Vocabulary

Feb 092013
 
iPad game: PinyinPal

Finally, someone has taken the tried-and-true format of Scrabble/Words with Friends and made a game for learners of Chinese. It’s called PinYinPal and was developed by Adeline Yeh Mah, who runs the website chinesecharacteraday.com. The basic gameplay should be familiar to anyone who has played Scrabble-like games; as you can see in the image above, I’ve just placed the tiles C, U, and N, which not only form the word cun, but in combination with the letters already on the board, also form the words lu and gan (tones don’t come into it). But this isn’t a simple knock-off;  the developer has done an admirable job adapting the game to Chinese. First of all, since pinyin syllables are mostly 2-5 letters long, it can be difficult to get enough “clearance” on the board. To solve this, each player has three “spacer” tiles that can be used to let you play … [read more]

Sep 092012
 
Back to school: iOS dictionaries

Last September, I posted about two free dictionaries that had flashcard functionality (at extra cost): Pleco Chinese Dictionary and trainchinese: Dictionary & Flash cards. In reviewing the state of the iOS Chinese dictionary market, I find that those are still the two that I would recommend to students, so let’s take a closer look at their respective advantages. Both have useful features for learners, such as color-coding by tones and example sentences, but for beginning students, I’d recommend trainchinese over Pleco for a number of reasons: Features that are especially useful to beginners, such as audio and stroke order diagrams, are included at no extra charge. Audio does require an internet connection. English to Chinese search is better. A nifty feature draws your attention to characters with similar shapes to the ones you search for (see image below). App badges remind you to study. It seems easier to use, partly … [read more]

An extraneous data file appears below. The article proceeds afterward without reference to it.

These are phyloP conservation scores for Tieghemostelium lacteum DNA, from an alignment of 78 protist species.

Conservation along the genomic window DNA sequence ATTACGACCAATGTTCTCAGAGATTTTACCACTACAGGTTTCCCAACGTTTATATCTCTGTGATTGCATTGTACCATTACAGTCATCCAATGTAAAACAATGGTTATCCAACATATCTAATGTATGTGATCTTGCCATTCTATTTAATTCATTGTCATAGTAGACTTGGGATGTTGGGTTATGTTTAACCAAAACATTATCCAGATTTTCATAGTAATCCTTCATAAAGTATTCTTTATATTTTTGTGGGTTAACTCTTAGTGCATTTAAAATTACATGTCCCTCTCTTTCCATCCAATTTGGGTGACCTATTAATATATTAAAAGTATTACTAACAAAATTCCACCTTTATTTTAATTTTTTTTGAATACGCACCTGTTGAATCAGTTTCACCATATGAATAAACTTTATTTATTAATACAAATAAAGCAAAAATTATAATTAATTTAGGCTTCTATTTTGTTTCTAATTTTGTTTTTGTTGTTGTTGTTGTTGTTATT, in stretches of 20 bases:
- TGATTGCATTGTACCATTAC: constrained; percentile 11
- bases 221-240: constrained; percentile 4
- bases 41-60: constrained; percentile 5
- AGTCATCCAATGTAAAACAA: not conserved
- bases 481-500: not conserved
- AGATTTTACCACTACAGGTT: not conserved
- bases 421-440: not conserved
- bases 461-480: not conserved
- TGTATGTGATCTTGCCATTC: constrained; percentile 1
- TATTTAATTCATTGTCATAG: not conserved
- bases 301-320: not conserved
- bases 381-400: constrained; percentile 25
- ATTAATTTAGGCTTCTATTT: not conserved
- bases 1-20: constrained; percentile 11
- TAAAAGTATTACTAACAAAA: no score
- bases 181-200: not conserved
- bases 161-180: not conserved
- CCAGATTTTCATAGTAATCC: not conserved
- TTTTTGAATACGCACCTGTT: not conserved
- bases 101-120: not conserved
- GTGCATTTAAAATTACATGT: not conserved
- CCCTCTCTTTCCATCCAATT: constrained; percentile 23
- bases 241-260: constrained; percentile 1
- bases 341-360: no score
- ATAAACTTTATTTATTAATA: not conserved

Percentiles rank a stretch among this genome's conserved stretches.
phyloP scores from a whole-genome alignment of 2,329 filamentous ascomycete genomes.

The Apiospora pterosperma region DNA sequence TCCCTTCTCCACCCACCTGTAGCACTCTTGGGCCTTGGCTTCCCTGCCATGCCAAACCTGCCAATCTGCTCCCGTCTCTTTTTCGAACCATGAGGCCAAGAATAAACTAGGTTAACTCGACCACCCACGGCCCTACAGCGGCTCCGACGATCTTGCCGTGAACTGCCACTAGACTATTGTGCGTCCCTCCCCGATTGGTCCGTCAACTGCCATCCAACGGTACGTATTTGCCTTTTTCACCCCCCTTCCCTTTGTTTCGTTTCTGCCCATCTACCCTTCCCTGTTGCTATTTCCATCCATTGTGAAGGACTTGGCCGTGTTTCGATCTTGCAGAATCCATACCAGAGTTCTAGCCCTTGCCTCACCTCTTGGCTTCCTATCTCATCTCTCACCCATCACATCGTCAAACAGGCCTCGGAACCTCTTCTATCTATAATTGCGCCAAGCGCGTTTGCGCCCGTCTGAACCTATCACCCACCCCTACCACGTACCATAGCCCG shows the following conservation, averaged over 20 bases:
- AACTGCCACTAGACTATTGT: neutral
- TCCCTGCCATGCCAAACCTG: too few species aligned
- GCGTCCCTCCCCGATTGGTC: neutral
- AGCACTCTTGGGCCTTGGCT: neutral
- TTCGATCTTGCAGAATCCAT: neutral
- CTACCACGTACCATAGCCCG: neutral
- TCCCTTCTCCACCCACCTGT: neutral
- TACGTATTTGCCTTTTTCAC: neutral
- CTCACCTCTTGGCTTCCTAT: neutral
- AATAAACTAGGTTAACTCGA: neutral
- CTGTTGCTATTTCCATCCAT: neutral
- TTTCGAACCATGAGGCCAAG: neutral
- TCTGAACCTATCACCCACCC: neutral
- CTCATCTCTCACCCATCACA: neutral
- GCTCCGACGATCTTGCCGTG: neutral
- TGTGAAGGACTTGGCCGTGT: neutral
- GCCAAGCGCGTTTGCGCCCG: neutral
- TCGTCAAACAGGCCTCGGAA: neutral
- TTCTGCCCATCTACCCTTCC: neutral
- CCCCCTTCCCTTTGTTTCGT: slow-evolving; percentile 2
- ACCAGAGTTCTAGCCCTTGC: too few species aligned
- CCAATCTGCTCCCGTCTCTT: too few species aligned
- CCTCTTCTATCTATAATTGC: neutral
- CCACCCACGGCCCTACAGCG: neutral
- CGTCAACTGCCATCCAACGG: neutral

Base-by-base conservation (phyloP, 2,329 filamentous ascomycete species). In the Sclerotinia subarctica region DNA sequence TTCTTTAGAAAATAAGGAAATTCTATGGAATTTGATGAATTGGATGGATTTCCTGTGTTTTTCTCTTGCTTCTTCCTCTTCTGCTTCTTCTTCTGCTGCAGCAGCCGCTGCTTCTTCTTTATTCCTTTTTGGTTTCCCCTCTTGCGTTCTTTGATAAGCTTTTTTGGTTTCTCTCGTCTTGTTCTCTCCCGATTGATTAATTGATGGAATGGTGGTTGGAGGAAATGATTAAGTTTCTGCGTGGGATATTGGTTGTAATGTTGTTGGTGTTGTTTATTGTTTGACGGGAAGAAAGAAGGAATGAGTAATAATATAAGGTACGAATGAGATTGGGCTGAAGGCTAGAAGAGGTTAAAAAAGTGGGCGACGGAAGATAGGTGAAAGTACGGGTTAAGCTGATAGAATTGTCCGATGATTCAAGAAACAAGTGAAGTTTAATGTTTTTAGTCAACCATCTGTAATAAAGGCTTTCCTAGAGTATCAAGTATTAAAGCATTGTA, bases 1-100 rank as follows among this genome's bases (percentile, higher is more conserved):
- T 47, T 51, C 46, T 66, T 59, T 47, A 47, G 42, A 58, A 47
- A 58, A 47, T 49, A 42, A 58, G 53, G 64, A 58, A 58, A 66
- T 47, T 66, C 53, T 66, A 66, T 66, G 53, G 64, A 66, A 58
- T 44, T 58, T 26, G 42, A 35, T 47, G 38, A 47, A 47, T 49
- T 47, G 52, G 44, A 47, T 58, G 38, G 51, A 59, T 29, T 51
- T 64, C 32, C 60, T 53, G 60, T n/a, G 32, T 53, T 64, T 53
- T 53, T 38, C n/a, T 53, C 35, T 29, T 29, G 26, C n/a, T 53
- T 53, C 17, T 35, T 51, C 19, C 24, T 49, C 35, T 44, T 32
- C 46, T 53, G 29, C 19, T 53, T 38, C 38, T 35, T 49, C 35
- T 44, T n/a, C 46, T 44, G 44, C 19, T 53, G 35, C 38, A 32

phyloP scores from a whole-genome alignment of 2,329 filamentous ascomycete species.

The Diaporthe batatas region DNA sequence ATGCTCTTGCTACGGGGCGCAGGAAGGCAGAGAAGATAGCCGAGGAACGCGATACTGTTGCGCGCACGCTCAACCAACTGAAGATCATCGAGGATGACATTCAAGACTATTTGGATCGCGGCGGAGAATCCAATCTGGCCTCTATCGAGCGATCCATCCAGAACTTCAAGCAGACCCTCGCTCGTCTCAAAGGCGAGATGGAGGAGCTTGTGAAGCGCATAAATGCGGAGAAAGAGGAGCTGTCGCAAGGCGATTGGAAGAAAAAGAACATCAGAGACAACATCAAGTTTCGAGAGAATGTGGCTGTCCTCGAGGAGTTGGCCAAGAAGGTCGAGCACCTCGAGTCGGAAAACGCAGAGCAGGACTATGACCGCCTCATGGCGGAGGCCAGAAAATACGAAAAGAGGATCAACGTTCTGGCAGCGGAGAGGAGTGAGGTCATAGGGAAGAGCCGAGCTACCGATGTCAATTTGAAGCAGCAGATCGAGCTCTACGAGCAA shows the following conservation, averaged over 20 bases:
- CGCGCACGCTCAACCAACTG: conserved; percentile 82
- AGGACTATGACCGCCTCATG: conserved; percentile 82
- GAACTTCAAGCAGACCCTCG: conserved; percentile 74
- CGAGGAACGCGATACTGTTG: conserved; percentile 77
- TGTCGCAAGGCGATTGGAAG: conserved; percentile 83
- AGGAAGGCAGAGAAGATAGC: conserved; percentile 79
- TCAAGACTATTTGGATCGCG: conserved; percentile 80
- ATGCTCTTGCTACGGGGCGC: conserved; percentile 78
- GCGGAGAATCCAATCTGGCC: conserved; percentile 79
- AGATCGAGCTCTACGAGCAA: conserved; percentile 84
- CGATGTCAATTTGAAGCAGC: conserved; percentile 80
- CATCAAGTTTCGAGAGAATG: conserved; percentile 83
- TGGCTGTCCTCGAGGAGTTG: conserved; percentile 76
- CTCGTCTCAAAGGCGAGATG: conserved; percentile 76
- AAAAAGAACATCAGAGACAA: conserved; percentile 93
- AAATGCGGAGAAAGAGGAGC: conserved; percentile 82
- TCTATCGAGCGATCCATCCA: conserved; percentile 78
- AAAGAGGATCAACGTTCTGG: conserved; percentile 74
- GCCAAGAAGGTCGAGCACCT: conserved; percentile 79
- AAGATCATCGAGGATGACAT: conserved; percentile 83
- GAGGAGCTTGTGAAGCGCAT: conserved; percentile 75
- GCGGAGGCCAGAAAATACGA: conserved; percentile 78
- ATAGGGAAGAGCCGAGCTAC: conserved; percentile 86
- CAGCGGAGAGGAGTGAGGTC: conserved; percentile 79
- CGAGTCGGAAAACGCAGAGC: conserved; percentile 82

Jul 152012
 
iOS app to OCR Chinese: Pleco

This post fulfills my promise to discuss the additional features of Pleco Chinese Dictionary following up on its victory in the iOS OCR showdown. Pleco is the grand old man of apps for learning Chinese (see the Pleco website); I first used it on a Palm Tungsten C device in 2003. It took some time to be ported to iOS and, while the appearance is unfortunately too reminiscent of its earlier incarnations, Pleco is still a very powerful tool for students of Chinese. Once the app has OCRed text from an image, tapping “Capture” will open the app’s “Reader” (available as a paid add-on) and display the text reflowed (preserving paragraph breaks, but not the arbitrary line breaks of the printed page). The reflowing is great for continuous prose, but is undesirable for things like poetry or song lyrics. I have not found a way to disable the reflowing and … [read more]

Jul 062012
 
iOS app: trainchinese Dictionary and Flashcards

Following up on the last post about Skritter, we’ll be looking at another sophisticated flashcard app specifically developed for Chinese, trainchinese: Dictionary & Flash cards. The free app allows use of the dictionary and a free account allows flashcard use for a very small number of new words per week, but this is enough to decide whether you want to upgrade to a paid account. With either a paid or free account, you can also practice your flashcards on the trainchinese website. Study modes The app uses a spaced repetition system to test you less often on words that you know better. There are two basic methods of testing: “honesty” and multiple choice. “Honesty” is the familiar flashcard method where you are responsible for indicating whether or not you knew the correct answer. Multiple choice is self-explanatory. In both modes you can get a hint without penalty. For each method, … [read more]

Jun 242012
 
iOS app: Skritter

The Chinese-learning community is all aflutter over Skritter. This is the highly anticipated iOS version of the popular web-based tool for learning Chinese, particularly writing hanzi with correct stroke order. Although I haven’t yet talked about the web version here, I jumped on the chance to review the app (thanks to Nick at Skritter for making it available in beta and to Marjolein @CleverClogs for putting us in touch). The app itself is free, but to take full advantage of it, you need to subscribe to the Skritter service. You get a week’s free trial when you create an account, so that should give you a reasonable chance to see if you want to pay for a subscription. The following review assumes a subscriber account. More than just a writing trainer, Skritter for iOS can be set to test you on any combination of the following skills: writing hanzi, knowing … [read more]